TROY INCOME & GROWTH TRUST: Although performance numbers are not particularly appealing, this is a fund with its eye very much on the future
Although the performance numbers for investment trust Troy Income & Growth are not particularly appealing, this is a fund with its eye very much on the future.
Since the pandemic, managers Hugo Ure and Blake Hutchins have patiently re-organised the trust’s portfolio which is primarily invested in the UK stock market.
It has involved the selling of some high-yielding stocks such as tobacco giant Imperial Brands in favour of companies where dividend payments are lower, but the prospects for growth are high.
This has been akin to a portfolio reset, with the result that dividend payments to the trust’s shareholders fell from 2.78pence a share in the financial year ending September 30, 2020 to 1.96pence in the subsequent year.
But Hutchins is confident that the £209million trust is now in good shape to withstand whatever economic turmoil is around the corner and start rebuilding its dividends, paid quarterly. In the current financial year, its quarterly divis have matched those paid in the previous year.
He says: ‘What we did in 2020 was a one-time move, designed to get the trust away from high-yielding stocks where future dividend growth was uncertain.
‘So, as well as Imperial Brands, we sold our positions in BP, Shell and property company Land Securities. We then replaced them with stakes in drinks giant Diageo, chemicals specialist Croda International and Intercontinental Hotels Group.
‘It means the portfolio today is now invested in resilient companies which have the ability to grow their dividends in most environments. Over the medium term, the prospects for dividend growth are strong.’
Hutchins says the emphasis on stable and solid companies that generate lots of cash means the trust tends to ignore large parts of the UK stock market – for example, companies whose business is either cyclical or capital intensive. This rules out the banks, mining and energy companies, and housebuilders. This can lead to periods of underperformance as has happened this year as the UK market has held up as a result of strongly performing energy and commodity companies.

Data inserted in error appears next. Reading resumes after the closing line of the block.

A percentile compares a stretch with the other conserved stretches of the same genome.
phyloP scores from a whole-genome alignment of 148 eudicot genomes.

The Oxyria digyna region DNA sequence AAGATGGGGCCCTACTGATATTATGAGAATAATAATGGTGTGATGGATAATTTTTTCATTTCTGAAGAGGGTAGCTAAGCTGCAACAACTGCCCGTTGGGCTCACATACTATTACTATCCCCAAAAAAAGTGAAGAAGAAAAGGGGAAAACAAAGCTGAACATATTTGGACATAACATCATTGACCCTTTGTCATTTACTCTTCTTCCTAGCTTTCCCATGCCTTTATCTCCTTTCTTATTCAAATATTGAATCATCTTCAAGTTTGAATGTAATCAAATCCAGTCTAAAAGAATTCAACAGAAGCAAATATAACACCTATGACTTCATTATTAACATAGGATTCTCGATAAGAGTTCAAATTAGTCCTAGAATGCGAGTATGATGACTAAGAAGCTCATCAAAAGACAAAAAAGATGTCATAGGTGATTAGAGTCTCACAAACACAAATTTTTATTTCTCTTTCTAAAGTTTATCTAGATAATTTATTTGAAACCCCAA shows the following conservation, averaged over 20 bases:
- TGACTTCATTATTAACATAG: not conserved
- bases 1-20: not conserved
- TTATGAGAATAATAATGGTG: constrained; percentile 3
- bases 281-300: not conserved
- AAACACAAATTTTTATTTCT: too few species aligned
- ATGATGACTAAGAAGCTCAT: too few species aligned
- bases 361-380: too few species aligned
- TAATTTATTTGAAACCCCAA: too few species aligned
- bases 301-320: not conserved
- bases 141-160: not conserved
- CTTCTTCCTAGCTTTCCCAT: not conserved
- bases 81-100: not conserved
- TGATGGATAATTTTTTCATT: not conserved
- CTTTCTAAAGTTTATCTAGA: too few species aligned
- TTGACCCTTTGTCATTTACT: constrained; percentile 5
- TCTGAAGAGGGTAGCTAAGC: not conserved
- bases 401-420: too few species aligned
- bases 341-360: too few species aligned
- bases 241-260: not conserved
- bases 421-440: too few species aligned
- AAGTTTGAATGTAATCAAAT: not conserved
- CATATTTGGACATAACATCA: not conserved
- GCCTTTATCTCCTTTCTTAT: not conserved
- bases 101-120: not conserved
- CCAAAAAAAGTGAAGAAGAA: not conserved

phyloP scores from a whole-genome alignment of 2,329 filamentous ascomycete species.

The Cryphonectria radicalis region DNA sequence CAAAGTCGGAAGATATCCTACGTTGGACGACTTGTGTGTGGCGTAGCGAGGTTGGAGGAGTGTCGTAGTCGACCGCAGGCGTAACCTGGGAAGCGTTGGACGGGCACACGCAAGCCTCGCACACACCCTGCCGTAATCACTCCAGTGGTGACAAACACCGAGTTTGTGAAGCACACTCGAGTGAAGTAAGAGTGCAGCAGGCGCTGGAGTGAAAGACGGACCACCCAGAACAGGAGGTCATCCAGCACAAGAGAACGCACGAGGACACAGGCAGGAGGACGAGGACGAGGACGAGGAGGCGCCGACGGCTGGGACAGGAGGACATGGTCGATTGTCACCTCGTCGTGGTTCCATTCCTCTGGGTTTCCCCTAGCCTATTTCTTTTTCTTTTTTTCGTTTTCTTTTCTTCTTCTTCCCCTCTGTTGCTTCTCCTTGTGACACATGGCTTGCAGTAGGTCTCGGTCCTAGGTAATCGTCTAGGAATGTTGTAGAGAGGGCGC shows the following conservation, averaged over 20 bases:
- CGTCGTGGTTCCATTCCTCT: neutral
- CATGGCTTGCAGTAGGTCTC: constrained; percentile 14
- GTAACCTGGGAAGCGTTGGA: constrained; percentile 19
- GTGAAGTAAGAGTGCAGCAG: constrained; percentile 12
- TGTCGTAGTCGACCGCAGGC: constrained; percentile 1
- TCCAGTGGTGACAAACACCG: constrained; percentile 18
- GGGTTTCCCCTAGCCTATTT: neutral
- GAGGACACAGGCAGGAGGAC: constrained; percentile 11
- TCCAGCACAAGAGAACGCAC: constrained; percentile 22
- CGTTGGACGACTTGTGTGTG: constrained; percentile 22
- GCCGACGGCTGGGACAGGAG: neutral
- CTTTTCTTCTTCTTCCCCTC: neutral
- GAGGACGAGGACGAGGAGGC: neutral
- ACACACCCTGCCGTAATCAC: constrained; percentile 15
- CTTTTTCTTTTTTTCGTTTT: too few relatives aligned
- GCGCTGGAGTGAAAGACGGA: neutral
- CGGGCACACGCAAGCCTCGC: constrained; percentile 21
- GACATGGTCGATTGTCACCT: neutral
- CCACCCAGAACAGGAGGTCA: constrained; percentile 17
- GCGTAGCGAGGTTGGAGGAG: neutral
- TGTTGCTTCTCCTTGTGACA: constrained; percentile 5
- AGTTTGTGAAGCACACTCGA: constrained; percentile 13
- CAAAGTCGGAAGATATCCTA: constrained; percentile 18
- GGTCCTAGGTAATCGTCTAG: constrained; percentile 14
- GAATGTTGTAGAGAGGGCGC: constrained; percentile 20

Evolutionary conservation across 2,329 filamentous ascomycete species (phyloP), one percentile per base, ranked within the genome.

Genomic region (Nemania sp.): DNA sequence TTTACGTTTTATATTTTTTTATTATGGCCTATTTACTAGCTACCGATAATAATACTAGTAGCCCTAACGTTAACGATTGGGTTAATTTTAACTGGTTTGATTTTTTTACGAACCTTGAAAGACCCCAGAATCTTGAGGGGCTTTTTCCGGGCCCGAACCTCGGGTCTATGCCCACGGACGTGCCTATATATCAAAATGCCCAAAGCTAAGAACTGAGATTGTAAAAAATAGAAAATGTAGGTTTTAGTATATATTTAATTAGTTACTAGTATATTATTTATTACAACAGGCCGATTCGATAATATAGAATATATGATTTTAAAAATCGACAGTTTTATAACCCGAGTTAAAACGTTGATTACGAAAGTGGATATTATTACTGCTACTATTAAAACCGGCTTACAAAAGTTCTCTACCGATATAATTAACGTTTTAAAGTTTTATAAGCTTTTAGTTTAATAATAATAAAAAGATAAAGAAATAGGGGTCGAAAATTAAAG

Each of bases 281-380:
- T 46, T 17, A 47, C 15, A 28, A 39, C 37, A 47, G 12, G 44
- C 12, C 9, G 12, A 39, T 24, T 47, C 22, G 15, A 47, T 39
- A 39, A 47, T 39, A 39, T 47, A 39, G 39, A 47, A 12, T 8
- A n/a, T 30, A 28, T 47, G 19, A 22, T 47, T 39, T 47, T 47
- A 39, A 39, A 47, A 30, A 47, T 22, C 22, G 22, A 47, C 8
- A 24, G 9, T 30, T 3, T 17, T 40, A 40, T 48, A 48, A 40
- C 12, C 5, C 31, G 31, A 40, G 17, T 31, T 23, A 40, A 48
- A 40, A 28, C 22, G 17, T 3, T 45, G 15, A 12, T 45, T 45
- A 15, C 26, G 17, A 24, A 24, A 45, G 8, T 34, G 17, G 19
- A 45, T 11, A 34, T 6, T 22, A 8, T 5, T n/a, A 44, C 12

But Hutchins is not fazed by this. ‘The trust’s engine is strong,’ he insists, ‘comprised of some outstanding consumer staples companies such as Diageo, Nestlé, Procter & Gamble and Unilever. Alongside these are data and software companies which throw off lots of cash – the likes of Experian, Paychex and RELX.’
The third part of the ‘engine’ is provided by selected holdings in industrial firms such as Croda.
Although the trust has more than 80 per cent of its assets in the UK, it does hold six international stocks – Visa, medical device manufacturer Medtronic, financial derivatives specialist CME as well as Nestlé, Paychex and Procter & Gamble.
These are held, says Hutchins, to provide the portfolio with diversification and to tap into some of the excellent overseas companies that investment house Troy Asset Management keeps an eye on. The fund manager monitors 170 companies worldwide, 70 of which are listed in the UK. The trust can invest up to a fifth of its portfolio in overseas businesses.
The fund’s annual charges total 0.92 per cent. Its stock market identification code is 0370866 and its market ticker is TIGT.
Over the past five years, it has registered a total return of 6.1 per cent, compared to 18 per cent from the FTSE All-Share Index. As well as Troy Income & Growth, Troy runs investment trusts Securities Trust of Scotland and Personal Assets.